The launch of Artemis-1 has drawn a step closer to returning a human-capable spacecraft to the Moon, following Northrop Grumman Corp.’s announcement on Monday, 15 June, that segments of the twin solid-fueled boosters assigned to the first Space Launch System (SLS) had arrived safely at the Kennedy Space Center (KSC) in Florida.
Each 177-foot-long (53.9-meter) booster comprises five segments—significantly larger and more capable than the four-segment Solid Rocket Boosters (SRBs) used during the 30-year-long shuttle era—and will provide around 75 percent of the liftoff thrust as an SLS departs the Cape’s historic Pad 39B for its maiden voyage late in 2021.
“The arrival of the booster segments at Kennedy is just the beginning of the SLS rocket’s journey to the pad and onward to send the Orion spacecraft to the Moon,“ said NASA Administrator Jim Bridenstine. “Artemis-1 will pave the way toward landing the first woman and the next man on the surface of the Moon in 2024 and expanding human exploration to Mars.”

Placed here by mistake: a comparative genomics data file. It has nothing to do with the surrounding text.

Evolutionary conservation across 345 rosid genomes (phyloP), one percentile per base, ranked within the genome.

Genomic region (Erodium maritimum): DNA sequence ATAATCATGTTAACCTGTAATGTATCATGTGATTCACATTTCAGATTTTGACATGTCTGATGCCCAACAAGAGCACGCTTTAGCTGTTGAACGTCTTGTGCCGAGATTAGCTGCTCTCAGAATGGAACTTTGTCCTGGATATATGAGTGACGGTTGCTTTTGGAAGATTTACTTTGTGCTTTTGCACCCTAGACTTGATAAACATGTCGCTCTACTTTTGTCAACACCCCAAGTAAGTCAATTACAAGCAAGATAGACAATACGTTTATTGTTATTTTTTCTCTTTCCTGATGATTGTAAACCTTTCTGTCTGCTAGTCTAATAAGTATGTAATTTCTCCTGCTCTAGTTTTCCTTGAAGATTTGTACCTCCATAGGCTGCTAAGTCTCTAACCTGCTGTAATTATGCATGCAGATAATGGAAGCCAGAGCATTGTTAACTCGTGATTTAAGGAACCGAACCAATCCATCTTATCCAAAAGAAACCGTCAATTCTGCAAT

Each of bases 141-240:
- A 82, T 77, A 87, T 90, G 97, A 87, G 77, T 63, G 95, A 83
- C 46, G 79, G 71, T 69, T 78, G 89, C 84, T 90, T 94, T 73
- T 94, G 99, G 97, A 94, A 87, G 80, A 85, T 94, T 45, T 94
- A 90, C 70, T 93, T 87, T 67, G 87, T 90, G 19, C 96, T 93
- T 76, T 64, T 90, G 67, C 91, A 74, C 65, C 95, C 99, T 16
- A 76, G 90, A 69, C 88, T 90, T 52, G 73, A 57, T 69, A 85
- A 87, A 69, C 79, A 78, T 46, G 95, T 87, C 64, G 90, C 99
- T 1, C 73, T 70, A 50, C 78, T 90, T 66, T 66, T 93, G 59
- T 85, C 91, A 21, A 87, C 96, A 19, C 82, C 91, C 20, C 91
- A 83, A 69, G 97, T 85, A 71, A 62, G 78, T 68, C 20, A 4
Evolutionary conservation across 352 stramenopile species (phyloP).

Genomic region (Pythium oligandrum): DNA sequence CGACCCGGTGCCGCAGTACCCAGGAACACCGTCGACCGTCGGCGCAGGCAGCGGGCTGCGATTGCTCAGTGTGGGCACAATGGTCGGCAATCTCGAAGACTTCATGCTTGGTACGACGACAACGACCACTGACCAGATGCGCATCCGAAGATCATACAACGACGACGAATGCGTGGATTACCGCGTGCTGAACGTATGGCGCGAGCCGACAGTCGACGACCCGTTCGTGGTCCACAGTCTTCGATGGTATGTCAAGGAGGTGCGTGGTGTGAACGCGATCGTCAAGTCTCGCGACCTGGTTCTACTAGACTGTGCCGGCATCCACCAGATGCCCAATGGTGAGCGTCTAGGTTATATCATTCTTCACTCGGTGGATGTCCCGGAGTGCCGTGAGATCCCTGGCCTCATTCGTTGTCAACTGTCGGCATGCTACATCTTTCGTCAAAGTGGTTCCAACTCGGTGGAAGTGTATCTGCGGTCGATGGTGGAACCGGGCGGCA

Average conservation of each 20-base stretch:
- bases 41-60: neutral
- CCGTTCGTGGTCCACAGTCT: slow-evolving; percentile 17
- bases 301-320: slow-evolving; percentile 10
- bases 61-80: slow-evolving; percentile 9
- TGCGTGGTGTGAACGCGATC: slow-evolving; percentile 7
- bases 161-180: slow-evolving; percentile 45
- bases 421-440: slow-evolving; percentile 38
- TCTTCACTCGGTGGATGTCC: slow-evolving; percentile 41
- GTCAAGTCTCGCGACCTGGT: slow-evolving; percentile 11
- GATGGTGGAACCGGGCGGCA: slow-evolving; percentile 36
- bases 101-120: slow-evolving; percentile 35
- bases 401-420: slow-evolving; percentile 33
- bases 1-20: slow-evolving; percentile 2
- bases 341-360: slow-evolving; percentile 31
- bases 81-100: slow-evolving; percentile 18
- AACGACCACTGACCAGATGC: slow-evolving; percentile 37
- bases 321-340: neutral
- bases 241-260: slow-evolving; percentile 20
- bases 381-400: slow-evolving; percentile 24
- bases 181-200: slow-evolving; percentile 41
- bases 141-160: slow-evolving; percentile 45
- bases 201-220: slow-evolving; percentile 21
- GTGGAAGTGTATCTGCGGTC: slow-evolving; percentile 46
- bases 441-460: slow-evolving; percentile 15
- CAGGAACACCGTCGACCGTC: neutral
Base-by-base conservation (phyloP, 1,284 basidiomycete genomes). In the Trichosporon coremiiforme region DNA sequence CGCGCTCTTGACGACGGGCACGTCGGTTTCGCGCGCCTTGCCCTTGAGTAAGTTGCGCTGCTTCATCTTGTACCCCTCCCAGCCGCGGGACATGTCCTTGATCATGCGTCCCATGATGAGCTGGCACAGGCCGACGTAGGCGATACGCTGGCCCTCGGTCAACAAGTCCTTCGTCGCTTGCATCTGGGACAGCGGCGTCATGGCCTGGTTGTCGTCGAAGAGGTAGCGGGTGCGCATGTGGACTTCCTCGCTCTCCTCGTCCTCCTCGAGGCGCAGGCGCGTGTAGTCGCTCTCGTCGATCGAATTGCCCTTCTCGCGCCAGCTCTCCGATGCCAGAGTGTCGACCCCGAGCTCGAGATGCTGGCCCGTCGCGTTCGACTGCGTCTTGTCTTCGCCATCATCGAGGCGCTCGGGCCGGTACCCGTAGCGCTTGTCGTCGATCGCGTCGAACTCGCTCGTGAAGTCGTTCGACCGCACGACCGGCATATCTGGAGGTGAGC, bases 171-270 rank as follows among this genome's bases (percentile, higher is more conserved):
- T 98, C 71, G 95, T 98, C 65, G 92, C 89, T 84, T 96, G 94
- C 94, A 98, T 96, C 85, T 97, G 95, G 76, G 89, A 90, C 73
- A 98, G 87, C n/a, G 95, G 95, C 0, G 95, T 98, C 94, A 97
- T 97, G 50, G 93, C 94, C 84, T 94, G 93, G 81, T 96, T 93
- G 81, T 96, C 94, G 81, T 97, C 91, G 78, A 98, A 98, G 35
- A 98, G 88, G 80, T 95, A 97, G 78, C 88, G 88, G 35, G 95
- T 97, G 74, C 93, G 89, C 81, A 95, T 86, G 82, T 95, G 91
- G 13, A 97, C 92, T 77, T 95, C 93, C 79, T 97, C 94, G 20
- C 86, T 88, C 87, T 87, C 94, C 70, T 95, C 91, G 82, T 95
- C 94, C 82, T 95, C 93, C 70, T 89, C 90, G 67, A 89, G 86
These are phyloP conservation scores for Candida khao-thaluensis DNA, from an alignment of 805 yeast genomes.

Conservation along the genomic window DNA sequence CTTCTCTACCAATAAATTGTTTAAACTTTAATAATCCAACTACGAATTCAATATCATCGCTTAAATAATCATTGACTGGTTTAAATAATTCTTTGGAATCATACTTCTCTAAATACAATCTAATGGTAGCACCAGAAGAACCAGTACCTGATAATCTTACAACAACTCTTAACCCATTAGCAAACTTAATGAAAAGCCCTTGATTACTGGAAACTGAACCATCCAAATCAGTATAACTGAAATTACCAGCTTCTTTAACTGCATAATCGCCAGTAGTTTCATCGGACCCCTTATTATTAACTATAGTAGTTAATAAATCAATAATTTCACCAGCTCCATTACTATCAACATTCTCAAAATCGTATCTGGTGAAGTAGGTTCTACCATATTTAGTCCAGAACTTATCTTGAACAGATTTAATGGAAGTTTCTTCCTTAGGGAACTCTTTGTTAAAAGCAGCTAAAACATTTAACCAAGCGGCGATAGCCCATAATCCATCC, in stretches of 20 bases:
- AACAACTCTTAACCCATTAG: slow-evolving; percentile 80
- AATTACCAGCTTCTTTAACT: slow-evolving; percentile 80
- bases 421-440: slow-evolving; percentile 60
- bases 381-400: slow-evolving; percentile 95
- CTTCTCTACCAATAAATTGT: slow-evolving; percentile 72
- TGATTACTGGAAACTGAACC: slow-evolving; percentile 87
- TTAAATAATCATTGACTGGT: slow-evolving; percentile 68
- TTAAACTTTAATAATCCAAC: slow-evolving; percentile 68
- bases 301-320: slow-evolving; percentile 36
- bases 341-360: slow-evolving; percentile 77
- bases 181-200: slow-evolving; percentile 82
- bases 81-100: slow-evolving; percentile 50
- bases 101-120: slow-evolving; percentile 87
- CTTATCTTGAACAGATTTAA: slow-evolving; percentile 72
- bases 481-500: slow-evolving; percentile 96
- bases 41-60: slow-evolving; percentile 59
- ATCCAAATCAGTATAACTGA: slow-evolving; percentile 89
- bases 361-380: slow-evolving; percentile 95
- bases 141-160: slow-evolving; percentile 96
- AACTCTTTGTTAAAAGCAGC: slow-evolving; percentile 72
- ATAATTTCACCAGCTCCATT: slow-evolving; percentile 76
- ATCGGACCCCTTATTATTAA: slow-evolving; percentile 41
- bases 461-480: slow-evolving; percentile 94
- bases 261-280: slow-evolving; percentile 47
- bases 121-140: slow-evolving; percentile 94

“New technologies and material upgrades enable the boosters to meet the high-performance demands of SLS, the most powerful rocket NASA has built to date,” said former shuttle astronaut Charlie Precourt, vice president for propulsion systems at Northrop Grumman. “Our technology will help propel the first woman and the next man to the Moon.” In the Monday news release, Northrop Grumman noted that the reliability and lower manufacturing cost of the five-segment booster has been made possible by leveraging the success and flight-proven design of the original SRB, which flew 270 times between April 1981 and July 2011 to boost 135 shuttle missions off the launch pad.
During each shuttle mission, a pair of four-segment SRBs provided the lion’s share of the thrust needed to get the vehicle and crew into orbit. However, even whilst the shuttles were still flying proposals were laid for a five-segment booster with a modified nozzle, which carried potential enhancements in terms of safety, payload-to-orbit performance and reduced system costs.